According to Falk, Gamescom is really only scratching the surface of how much it can grow over the foreseeable future. “There’s really two things which have made Gamescom successful,” he says. “We used the pandemic to grow our digital reach, with events like Opening Night Live and IGN’s Gamescom Studio. The numbers have increased so much in the past few years that it’s allowed our exhibitors to reach so many people worldwide.

“The second thing is that Gamescom is a real joint industry effort to have a truly international showcase. We have this stage where the industry is showing its potential, energy and strength, which leads to better results and a bigger turnout. That’s one of the big advantages of Gamescom, bringing together the industry and gaming community as a whole.”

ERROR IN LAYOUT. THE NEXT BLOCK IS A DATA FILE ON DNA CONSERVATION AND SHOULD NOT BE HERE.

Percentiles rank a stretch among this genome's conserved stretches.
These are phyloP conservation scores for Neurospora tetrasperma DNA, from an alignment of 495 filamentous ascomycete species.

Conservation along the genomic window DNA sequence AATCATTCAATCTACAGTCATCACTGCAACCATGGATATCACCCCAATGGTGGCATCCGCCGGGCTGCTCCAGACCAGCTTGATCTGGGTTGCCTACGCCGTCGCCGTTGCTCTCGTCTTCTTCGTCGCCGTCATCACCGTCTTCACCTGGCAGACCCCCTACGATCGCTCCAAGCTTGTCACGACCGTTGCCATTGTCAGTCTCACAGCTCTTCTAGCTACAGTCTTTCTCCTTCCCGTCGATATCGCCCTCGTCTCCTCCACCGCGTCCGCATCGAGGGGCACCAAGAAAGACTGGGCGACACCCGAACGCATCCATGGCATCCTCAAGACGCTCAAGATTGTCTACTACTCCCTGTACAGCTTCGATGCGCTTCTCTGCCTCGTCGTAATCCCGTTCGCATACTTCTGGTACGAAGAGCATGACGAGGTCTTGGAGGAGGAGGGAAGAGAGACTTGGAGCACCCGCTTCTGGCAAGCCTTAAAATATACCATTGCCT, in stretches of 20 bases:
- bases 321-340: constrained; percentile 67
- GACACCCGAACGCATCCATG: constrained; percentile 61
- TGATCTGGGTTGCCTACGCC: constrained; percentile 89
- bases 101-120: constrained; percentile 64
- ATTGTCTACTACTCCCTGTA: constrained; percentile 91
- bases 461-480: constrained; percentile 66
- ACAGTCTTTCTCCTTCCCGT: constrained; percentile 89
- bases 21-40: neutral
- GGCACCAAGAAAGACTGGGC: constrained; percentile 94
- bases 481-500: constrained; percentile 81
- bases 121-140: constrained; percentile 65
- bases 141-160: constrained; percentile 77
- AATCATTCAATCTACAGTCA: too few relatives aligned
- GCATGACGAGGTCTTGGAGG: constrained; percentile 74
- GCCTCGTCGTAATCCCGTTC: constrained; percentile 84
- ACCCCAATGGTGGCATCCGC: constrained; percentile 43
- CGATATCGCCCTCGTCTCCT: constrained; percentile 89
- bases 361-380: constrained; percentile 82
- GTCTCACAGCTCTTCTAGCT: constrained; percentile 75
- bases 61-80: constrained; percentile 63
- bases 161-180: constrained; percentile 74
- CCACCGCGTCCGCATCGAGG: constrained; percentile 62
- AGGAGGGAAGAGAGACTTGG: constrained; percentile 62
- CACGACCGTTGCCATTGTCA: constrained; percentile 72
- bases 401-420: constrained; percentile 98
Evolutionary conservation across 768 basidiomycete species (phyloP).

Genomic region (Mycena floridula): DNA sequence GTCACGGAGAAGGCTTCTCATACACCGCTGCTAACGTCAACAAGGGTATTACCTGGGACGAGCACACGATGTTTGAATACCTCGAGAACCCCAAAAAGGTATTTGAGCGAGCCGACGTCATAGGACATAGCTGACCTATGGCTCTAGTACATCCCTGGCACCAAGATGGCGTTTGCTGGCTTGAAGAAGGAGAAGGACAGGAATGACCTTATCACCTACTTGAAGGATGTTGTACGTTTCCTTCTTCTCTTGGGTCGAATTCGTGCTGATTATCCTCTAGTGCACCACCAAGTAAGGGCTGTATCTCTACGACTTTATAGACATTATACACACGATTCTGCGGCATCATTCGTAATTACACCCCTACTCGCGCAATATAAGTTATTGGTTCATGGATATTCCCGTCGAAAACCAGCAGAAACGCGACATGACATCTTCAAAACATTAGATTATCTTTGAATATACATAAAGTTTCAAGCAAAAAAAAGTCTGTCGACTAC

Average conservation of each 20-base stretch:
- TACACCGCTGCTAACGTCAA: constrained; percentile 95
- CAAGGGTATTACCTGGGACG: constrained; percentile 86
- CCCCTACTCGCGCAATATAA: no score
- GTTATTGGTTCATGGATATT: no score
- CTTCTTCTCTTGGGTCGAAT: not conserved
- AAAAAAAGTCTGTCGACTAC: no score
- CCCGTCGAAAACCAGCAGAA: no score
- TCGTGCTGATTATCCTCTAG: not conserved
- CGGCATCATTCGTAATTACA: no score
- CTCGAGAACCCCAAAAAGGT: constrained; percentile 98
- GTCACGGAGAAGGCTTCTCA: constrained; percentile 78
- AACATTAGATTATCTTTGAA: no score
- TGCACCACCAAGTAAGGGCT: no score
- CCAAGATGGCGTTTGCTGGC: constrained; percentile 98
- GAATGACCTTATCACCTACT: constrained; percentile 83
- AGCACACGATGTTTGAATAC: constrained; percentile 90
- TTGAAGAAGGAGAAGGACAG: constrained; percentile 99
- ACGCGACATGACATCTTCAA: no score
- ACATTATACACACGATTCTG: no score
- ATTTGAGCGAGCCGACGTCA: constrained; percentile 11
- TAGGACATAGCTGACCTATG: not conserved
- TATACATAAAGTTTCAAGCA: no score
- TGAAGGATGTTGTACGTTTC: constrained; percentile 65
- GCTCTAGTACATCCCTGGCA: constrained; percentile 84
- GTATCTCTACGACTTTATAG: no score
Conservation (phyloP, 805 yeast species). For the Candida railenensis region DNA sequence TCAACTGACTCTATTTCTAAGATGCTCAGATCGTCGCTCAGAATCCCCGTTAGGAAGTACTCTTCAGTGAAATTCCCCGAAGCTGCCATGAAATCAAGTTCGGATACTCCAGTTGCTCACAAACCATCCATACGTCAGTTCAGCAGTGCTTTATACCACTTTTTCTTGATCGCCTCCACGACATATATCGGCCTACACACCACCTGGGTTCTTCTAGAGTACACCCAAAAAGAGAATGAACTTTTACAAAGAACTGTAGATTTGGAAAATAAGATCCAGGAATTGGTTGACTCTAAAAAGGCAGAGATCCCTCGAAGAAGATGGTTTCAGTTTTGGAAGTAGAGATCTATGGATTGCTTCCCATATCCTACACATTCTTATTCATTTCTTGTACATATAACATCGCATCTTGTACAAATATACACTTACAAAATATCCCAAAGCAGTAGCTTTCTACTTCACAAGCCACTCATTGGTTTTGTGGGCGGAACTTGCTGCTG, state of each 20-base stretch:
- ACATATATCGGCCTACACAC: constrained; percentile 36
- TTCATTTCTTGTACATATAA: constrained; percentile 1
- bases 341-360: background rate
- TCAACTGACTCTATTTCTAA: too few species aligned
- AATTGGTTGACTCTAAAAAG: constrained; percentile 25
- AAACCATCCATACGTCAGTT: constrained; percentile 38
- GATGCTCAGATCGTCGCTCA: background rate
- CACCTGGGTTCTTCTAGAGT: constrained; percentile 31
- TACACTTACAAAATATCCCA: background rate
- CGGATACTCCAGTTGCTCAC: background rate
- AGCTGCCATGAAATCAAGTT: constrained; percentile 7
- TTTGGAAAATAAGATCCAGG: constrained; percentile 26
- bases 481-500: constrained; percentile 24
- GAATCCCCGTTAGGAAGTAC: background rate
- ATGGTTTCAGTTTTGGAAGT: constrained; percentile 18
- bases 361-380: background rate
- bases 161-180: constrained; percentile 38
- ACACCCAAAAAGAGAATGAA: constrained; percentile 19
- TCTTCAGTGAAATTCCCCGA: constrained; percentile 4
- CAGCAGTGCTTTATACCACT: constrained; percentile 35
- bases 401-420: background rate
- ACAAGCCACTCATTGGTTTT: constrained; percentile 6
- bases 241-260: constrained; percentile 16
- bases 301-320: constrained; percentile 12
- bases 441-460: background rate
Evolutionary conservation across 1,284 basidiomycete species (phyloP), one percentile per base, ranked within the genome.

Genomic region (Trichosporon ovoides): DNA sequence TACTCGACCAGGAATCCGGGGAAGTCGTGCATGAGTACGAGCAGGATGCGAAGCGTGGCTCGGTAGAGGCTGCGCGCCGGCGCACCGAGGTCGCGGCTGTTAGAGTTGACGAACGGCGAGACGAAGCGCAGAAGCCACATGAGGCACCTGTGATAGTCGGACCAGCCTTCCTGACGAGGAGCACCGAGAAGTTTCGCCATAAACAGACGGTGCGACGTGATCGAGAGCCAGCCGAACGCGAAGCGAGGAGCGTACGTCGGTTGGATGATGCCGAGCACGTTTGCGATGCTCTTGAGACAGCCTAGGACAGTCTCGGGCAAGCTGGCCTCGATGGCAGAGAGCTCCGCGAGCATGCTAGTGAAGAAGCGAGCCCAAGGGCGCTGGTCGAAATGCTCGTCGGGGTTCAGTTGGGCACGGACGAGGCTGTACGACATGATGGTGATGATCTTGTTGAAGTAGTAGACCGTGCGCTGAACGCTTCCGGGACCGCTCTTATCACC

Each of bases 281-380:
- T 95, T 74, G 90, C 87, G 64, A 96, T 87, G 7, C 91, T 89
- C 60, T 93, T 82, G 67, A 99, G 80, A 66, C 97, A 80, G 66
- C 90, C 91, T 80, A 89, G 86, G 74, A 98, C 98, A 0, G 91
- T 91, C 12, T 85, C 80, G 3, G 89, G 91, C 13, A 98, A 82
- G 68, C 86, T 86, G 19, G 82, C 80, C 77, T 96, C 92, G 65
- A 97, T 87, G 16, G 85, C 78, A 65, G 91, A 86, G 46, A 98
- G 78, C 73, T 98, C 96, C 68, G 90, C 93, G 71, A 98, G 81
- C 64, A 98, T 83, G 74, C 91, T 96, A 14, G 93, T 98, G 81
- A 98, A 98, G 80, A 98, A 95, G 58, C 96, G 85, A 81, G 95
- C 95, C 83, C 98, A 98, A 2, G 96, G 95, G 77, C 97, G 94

Gamescom averages around 300,000 in-person visitors every year, with even more tuning in online for all-new announcements and to watch coverage. And while post-pandemic numbers have dipped from 2018’s all-time high of 370,000 attendees, numbers are on the uptick once again. Here’s hoping Gamescom can continue to expand as it’s already one of the year’s highlights when it comes to new game announcements and hands-on demos of the latest and greatest in games and hardware.

Interested in more Gamescom 2023 coverage? Read how a labour of love brought a 27-year old Sonic the Hedgehog statue to Gamescom 2023, as well as our Tekken 8 impressions from the show floor.

Rhys Wood
Hardware Editor

Rhys is TRG's Hardware Editor, and has been part of the TechRadar team for more than two years. Particularly passionate about high-quality third-party controllers and headsets, as well as the latest and greatest in fight sticks and VR, Rhys strives to provide easy-to-read, informative coverage on gaming hardware of all kinds. As for the games themselves, Rhys is especially keen on fighting and racing games, as well as soulslikes and RPGs.